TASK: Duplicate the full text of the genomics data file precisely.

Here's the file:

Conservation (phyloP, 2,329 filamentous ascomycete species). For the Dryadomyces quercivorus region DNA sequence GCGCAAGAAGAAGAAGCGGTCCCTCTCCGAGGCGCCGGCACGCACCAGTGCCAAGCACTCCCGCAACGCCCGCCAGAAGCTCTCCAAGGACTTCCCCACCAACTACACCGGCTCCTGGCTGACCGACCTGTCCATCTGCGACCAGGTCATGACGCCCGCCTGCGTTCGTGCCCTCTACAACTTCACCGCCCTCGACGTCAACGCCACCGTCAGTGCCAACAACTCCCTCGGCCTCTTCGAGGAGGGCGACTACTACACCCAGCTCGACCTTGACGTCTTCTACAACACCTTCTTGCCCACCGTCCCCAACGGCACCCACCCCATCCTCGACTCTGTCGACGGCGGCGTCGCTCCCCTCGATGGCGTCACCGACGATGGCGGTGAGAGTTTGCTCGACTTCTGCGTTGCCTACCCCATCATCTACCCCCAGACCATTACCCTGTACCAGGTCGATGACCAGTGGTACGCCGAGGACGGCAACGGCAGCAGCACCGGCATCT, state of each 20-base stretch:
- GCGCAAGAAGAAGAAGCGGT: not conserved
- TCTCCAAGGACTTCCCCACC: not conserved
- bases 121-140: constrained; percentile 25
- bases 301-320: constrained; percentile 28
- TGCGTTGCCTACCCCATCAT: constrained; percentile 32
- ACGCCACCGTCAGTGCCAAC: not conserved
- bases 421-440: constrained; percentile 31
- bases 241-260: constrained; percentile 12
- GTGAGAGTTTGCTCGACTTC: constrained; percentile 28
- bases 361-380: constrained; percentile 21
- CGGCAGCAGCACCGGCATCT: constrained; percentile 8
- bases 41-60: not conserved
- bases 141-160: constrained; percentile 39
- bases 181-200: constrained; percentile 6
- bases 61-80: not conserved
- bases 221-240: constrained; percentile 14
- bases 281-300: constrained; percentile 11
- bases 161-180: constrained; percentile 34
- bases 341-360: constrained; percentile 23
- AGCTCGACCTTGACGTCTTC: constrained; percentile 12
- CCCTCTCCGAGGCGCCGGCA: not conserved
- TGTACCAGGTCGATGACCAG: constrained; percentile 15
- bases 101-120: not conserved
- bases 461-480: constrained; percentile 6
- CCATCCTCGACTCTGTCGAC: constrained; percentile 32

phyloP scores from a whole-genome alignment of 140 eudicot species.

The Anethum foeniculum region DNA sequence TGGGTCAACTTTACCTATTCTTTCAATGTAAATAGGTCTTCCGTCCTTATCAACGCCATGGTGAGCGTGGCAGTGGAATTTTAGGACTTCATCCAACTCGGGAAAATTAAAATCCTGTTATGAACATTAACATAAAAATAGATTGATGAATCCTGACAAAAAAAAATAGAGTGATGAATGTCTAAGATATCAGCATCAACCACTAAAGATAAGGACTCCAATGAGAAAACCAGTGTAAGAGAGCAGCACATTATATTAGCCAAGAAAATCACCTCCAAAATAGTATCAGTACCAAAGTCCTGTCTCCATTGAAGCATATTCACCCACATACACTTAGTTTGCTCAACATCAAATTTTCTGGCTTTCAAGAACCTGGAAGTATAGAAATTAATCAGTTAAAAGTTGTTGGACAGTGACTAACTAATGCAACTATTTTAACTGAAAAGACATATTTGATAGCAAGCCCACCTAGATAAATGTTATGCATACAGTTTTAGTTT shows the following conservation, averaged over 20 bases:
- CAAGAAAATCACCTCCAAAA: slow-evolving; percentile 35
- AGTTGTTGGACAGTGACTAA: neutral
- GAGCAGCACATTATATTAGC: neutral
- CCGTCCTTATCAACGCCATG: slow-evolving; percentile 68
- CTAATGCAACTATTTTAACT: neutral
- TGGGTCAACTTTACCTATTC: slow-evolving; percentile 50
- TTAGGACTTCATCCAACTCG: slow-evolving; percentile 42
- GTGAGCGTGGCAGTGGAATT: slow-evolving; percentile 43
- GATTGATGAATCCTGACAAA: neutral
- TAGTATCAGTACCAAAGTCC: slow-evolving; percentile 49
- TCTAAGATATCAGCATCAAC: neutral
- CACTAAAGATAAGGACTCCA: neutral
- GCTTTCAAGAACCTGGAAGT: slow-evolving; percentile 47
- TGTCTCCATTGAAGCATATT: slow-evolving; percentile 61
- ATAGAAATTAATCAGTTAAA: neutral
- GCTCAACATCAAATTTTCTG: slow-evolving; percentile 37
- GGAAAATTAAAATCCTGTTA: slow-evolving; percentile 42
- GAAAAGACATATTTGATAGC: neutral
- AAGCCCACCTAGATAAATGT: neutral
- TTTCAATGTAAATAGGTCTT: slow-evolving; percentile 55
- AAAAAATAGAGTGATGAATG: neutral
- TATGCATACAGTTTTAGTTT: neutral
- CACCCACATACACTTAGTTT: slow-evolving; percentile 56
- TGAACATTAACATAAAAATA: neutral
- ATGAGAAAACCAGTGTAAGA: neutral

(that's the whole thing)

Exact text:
Conservation (phyloP, 2,329 filamentous ascomycete species). For the Dryadomyces quercivorus region DNA sequence GCGCAAGAAGAAGAAGCGGTCCCTCTCCGAGGCGCCGGCACGCACCAGTGCCAAGCACTCCCGCAACGCCCGCCAGAAGCTCTCCAAGGACTTCCCCACCAACTACACCGGCTCCTGGCTGACCGACCTGTCCATCTGCGACCAGGTCATGACGCCCGCCTGCGTTCGTGCCCTCTACAACTTCACCGCCCTCGACGTCAACGCCACCGTCAGTGCCAACAACTCCCTCGGCCTCTTCGAGGAGGGCGACTACTACACCCAGCTCGACCTTGACGTCTTCTACAACACCTTCTTGCCCACCGTCCCCAACGGCACCCACCCCATCCTCGACTCTGTCGACGGCGGCGTCGCTCCCCTCGATGGCGTCACCGACGATGGCGGTGAGAGTTTGCTCGACTTCTGCGTTGCCTACCCCATCATCTACCCCCAGACCATTACCCTGTACCAGGTCGATGACCAGTGGTACGCCGAGGACGGCAACGGCAGCAGCACCGGCATCT, state of each 20-base stretch:
- GCGCAAGAAGAAGAAGCGGT: not conserved
- TCTCCAAGGACTTCCCCACC: not conserved
- bases 121-140: constrained; percentile 25
- bases 301-320: constrained; percentile 28
- TGCGTTGCCTACCCCATCAT: constrained; percentile 32
- ACGCCACCGTCAGTGCCAAC: not conserved
- bases 421-440: constrained; percentile 31
- bases 241-260: constrained; percentile 12
- GTGAGAGTTTGCTCGACTTC: constrained; percentile 28
- bases 361-380: constrained; percentile 21
- CGGCAGCAGCACCGGCATCT: constrained; percentile 8
- bases 41-60: not conserved
- bases 141-160: constrained; percentile 39
- bases 181-200: constrained; percentile 6
- bases 61-80: not conserved
- bases 221-240: constrained; percentile 14
- bases 281-300: constrained; percentile 11
- bases 161-180: constrained; percentile 34
- bases 341-360: constrained; percentile 23
- AGCTCGACCTTGACGTCTTC: constrained; percentile 12
- CCCTCTCCGAGGCGCCGGCA: not conserved
- TGTACCAGGTCGATGACCAG: constrained; percentile 15
- bases 101-120: not conserved
- bases 461-480: constrained; percentile 6
- CCATCCTCGACTCTGTCGAC: constrained; percentile 32

phyloP scores from a whole-genome alignment of 140 eudicot species.

The Anethum foeniculum region DNA sequence TGGGTCAACTTTACCTATTCTTTCAATGTAAATAGGTCTTCCGTCCTTATCAACGCCATGGTGAGCGTGGCAGTGGAATTTTAGGACTTCATCCAACTCGGGAAAATTAAAATCCTGTTATGAACATTAACATAAAAATAGATTGATGAATCCTGACAAAAAAAAATAGAGTGATGAATGTCTAAGATATCAGCATCAACCACTAAAGATAAGGACTCCAATGAGAAAACCAGTGTAAGAGAGCAGCACATTATATTAGCCAAGAAAATCACCTCCAAAATAGTATCAGTACCAAAGTCCTGTCTCCATTGAAGCATATTCACCCACATACACTTAGTTTGCTCAACATCAAATTTTCTGGCTTTCAAGAACCTGGAAGTATAGAAATTAATCAGTTAAAAGTTGTTGGACAGTGACTAACTAATGCAACTATTTTAACTGAAAAGACATATTTGATAGCAAGCCCACCTAGATAAATGTTATGCATACAGTTTTAGTTT shows the following conservation, averaged over 20 bases:
- CAAGAAAATCACCTCCAAAA: slow-evolving; percentile 35
- AGTTGTTGGACAGTGACTAA: neutral
- GAGCAGCACATTATATTAGC: neutral
- CCGTCCTTATCAACGCCATG: slow-evolving; percentile 68
- CTAATGCAACTATTTTAACT: neutral
- TGGGTCAACTTTACCTATTC: slow-evolving; percentile 50
- TTAGGACTTCATCCAACTCG: slow-evolving; percentile 42
- GTGAGCGTGGCAGTGGAATT: slow-evolving; percentile 43
- GATTGATGAATCCTGACAAA: neutral
- TAGTATCAGTACCAAAGTCC: slow-evolving; percentile 49
- TCTAAGATATCAGCATCAAC: neutral
- CACTAAAGATAAGGACTCCA: neutral
- GCTTTCAAGAACCTGGAAGT: slow-evolving; percentile 47
- TGTCTCCATTGAAGCATATT: slow-evolving; percentile 61
- ATAGAAATTAATCAGTTAAA: neutral
- GCTCAACATCAAATTTTCTG: slow-evolving; percentile 37
- GGAAAATTAAAATCCTGTTA: slow-evolving; percentile 42
- GAAAAGACATATTTGATAGC: neutral
- AAGCCCACCTAGATAAATGT: neutral
- TTTCAATGTAAATAGGTCTT: slow-evolving; percentile 55
- AAAAAATAGAGTGATGAATG: neutral
- TATGCATACAGTTTTAGTTT: neutral
- CACCCACATACACTTAGTTT: slow-evolving; percentile 56
- TGAACATTAACATAAAAATA: neutral
- ATGAGAAAACCAGTGTAAGA: neutral